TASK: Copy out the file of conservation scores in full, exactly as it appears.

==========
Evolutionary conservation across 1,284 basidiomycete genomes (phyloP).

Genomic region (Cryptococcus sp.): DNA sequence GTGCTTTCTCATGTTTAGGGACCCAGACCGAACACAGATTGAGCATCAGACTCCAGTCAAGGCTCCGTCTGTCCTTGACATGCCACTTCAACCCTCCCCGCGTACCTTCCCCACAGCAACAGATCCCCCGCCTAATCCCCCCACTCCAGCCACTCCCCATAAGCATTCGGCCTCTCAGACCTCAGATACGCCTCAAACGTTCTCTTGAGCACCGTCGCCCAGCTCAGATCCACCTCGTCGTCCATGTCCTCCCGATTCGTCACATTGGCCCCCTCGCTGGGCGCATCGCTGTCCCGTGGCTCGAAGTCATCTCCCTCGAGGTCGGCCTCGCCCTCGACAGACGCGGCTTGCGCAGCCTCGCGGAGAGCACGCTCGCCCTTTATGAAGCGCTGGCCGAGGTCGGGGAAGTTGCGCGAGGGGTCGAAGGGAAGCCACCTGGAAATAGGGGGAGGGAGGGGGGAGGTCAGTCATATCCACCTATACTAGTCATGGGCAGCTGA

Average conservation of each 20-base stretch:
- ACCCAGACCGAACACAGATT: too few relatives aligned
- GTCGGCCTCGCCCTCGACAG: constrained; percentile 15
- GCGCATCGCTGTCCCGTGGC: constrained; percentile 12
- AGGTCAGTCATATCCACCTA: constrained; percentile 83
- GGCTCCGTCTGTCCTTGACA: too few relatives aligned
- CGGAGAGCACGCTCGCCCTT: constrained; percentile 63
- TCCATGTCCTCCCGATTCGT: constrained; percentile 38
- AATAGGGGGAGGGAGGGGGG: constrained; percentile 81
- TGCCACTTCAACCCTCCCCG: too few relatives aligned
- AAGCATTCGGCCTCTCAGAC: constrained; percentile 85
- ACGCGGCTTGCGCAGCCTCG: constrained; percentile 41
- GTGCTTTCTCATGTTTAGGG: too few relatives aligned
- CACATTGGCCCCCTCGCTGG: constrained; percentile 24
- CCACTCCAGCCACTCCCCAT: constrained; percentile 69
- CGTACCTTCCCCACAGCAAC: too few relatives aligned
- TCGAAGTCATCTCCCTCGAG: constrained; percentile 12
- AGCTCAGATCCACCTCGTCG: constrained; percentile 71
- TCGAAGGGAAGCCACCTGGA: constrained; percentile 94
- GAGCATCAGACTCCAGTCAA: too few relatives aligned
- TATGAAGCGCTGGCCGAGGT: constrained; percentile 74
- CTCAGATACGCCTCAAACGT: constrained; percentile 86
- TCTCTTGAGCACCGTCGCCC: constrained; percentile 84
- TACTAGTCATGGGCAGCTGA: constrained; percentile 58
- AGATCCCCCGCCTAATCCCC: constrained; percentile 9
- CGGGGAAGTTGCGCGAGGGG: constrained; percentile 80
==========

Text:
Evolutionary conservation across 1,284 basidiomycete genomes (phyloP).

Genomic region (Cryptococcus sp.): DNA sequence GTGCTTTCTCATGTTTAGGGACCCAGACCGAACACAGATTGAGCATCAGACTCCAGTCAAGGCTCCGTCTGTCCTTGACATGCCACTTCAACCCTCCCCGCGTACCTTCCCCACAGCAACAGATCCCCCGCCTAATCCCCCCACTCCAGCCACTCCCCATAAGCATTCGGCCTCTCAGACCTCAGATACGCCTCAAACGTTCTCTTGAGCACCGTCGCCCAGCTCAGATCCACCTCGTCGTCCATGTCCTCCCGATTCGTCACATTGGCCCCCTCGCTGGGCGCATCGCTGTCCCGTGGCTCGAAGTCATCTCCCTCGAGGTCGGCCTCGCCCTCGACAGACGCGGCTTGCGCAGCCTCGCGGAGAGCACGCTCGCCCTTTATGAAGCGCTGGCCGAGGTCGGGGAAGTTGCGCGAGGGGTCGAAGGGAAGCCACCTGGAAATAGGGGGAGGGAGGGGGGAGGTCAGTCATATCCACCTATACTAGTCATGGGCAGCTGA

Average conservation of each 20-base stretch:
- ACCCAGACCGAACACAGATT: too few relatives aligned
- GTCGGCCTCGCCCTCGACAG: constrained; percentile 15
- GCGCATCGCTGTCCCGTGGC: constrained; percentile 12
- AGGTCAGTCATATCCACCTA: constrained; percentile 83
- GGCTCCGTCTGTCCTTGACA: too few relatives aligned
- CGGAGAGCACGCTCGCCCTT: constrained; percentile 63
- TCCATGTCCTCCCGATTCGT: constrained; percentile 38
- AATAGGGGGAGGGAGGGGGG: constrained; percentile 81
- TGCCACTTCAACCCTCCCCG: too few relatives aligned
- AAGCATTCGGCCTCTCAGAC: constrained; percentile 85
- ACGCGGCTTGCGCAGCCTCG: constrained; percentile 41
- GTGCTTTCTCATGTTTAGGG: too few relatives aligned
- CACATTGGCCCCCTCGCTGG: constrained; percentile 24
- CCACTCCAGCCACTCCCCAT: constrained; percentile 69
- CGTACCTTCCCCACAGCAAC: too few relatives aligned
- TCGAAGTCATCTCCCTCGAG: constrained; percentile 12
- AGCTCAGATCCACCTCGTCG: constrained; percentile 71
- TCGAAGGGAAGCCACCTGGA: constrained; percentile 94
- GAGCATCAGACTCCAGTCAA: too few relatives aligned
- TATGAAGCGCTGGCCGAGGT: constrained; percentile 74
- CTCAGATACGCCTCAAACGT: constrained; percentile 86
- TCTCTTGAGCACCGTCGCCC: constrained; percentile 84
- TACTAGTCATGGGCAGCTGA: constrained; percentile 58
- AGATCCCCCGCCTAATCCCC: constrained; percentile 9
- CGGGGAAGTTGCGCGAGGGG: constrained; percentile 80